The first company, a $50 million global entity, repeatedly refused advice to purchase a cyber policy for between $5,000 and $7,000. After a ransomware attack cost the company about a month’s worth of work and replace its servers, the company received a small claim from its Property policy but suffered a net loss of about $75,000.
The second company suffered a similar ransomware attack but had cyber coverage. The hackers’ demands: $250,000 in bitcoin. Insurance covered the ransom. The company was back up and running in 24 hours.
So, while costs have risen and many limits have been reduced – say, to $250,000 from $1 million in coverage – it’s important to work with your broker on marketing your organization rather than dropping coverage because your current carrier has introduced a massive jump in premium.
A client recently threatened to drop its cyber coverage when its carrier raised the premium on its policy from $2,500 a year to $17,000. Such reaction was understandable. But given the opportunity to market the coverage, we were able to broker a policy for $3,000 – an increase, to be sure, but a relatively modest one for the coverage Cyber Insurance provides.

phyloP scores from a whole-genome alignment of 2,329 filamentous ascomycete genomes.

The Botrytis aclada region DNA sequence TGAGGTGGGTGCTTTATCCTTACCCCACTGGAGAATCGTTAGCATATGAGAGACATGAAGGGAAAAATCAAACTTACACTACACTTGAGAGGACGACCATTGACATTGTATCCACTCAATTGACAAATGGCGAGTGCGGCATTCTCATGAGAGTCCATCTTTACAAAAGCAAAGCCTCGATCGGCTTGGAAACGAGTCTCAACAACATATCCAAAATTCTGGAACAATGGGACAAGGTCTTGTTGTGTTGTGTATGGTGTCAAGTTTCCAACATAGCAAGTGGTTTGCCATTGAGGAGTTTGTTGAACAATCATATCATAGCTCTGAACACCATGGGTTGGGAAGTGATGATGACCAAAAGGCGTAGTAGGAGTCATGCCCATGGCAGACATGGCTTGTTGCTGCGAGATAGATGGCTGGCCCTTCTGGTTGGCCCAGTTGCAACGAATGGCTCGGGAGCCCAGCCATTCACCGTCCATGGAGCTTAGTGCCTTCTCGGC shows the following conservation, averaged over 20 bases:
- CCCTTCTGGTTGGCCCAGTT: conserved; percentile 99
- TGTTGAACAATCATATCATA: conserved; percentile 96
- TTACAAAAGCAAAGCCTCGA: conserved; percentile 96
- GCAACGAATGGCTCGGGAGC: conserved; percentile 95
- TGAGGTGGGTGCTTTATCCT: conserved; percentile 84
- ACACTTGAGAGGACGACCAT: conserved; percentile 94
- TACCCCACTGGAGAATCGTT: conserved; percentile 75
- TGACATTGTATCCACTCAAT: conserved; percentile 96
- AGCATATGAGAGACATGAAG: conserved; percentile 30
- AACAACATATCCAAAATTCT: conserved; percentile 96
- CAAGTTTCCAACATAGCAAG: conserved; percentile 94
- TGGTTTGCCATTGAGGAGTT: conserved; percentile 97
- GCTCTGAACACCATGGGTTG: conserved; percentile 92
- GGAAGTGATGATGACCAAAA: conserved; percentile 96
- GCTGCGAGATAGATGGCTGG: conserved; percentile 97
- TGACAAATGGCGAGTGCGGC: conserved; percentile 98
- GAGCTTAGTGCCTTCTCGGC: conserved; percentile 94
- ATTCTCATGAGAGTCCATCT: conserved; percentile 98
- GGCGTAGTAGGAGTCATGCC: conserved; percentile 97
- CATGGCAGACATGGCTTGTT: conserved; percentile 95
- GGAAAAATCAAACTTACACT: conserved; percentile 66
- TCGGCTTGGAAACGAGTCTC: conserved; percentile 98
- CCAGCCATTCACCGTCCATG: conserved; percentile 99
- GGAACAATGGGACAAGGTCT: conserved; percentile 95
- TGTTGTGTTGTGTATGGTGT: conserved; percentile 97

These days, some form of cyber breach of your organization is all but inevitable. How you respond is critical. To guide you through the process, Alera Group has produced a whitepaper titled “The Importance of Cyber Resilience.” Inside, you’ll find a step-by-step guide to limiting the impact of a cybersecurity incident. In addition, on April 28, Alera Group will host a webinar, “Cybersecurity: Breach Preparedness,” outlining what to do to protect your business before a breach and what to do afterwards. I’m confident you’ll find both resources helpful.
About Christopher Breck, Senior Vice President, Alper Services
Chris Breck began working at Alper Services in 1989 and is now a Senior Vice President managing the day-to-day insurance and business needs of many of Alper Services’ oldest clients. He specializes in delivering alternative risk solutions, including captive insurance programs. Chris maintains a broad industry focus that includes manufacturing, service, retail, healthcare and nonprofit organizations.